THE HOLDOVERS – Review by Susan Granger

Set at Christmastime in 1970 at prestigious Barton Academy, a rural Massachusetts prep school, The Holdovers revolves around Paul ’Walleye’ Hunham (Paul Giamatti), the cynical, curmudgeonly classics instructor forced to supervise the unfortunate boys unable to return home for the two-week holiday break. When a rich kid’s dad arrives in his helicopter, he offers to take them all skiing – if their parents give permission. That leaves only arrogant, angry Angus Tully (newcomer Dominic Sessa) whose honeymooning mother and stepfather have abandoned him and cannot be reached. Screenwriter David Hemingson devises such distinctive, compelling backstories for each of these three lonely, sad souls that their traumatic misadventures turn out to be therapeutic, yet director Alexander Payne never succumbs to sentimentality.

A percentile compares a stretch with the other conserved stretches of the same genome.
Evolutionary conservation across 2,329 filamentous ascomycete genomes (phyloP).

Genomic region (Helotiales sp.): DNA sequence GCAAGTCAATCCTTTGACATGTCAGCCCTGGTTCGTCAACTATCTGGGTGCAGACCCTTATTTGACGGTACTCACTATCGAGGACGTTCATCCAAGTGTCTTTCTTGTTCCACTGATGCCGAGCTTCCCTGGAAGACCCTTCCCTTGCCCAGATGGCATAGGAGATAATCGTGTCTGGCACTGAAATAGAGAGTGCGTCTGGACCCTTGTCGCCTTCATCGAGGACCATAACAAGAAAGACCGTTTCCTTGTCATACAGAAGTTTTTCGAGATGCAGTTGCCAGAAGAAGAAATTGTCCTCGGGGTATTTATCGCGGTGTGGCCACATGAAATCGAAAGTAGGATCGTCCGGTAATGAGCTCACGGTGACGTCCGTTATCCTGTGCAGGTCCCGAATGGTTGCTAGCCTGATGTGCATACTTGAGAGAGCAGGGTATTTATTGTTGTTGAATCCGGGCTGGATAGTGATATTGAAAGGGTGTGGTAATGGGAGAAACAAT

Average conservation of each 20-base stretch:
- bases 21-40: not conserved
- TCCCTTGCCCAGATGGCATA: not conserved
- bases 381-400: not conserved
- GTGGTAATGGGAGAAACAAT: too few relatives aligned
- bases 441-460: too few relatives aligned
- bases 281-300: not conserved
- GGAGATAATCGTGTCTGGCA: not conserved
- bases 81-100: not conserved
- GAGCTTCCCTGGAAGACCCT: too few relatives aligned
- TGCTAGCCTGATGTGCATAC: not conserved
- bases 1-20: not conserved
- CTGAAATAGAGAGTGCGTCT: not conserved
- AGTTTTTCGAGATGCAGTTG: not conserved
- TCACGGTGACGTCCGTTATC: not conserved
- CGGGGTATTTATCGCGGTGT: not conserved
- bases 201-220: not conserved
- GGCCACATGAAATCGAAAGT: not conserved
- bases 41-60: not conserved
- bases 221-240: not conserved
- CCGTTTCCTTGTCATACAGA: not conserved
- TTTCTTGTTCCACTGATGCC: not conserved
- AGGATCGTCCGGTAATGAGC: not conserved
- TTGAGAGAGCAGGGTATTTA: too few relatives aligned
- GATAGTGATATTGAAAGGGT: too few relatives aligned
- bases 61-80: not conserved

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THE HOLDOVERS – Review by Diane Carson

Director Alexander Payne has demonstrated a rare skill in mining complex personalities, the façade presented to others as well as the hidden depths of that mask. In exploring identities, Payne reveals the agonizing elements, coping strategies, and positive aspects of his characters. Through all this, he maintains an affectionate, incisive approach to the human condition. The Holdovers is as profound as it is enjoyable, a world to embrace.

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THE HOLDOVERS (TIFF 2023) – Review by Emma Badame

Filmmaker Alexander Payne’s latest offering is not particularly original in any of its elements and doesn’t attempt to break any new ground, but as it transpires, that’s not at all a bad thing. Well-acted, lovingly directed, and sharply written by David Hemingson, The Holdovers is a warm, nostalgic hug of a film that harks back to a specific and beloved era of filmmaking. Payne sets the film in the early ‘70s to allow for a showcase of his vintage favorites. From the soundtrack to the color palette, he immerses his film in everything of the era and it truly works in the film’s favor.

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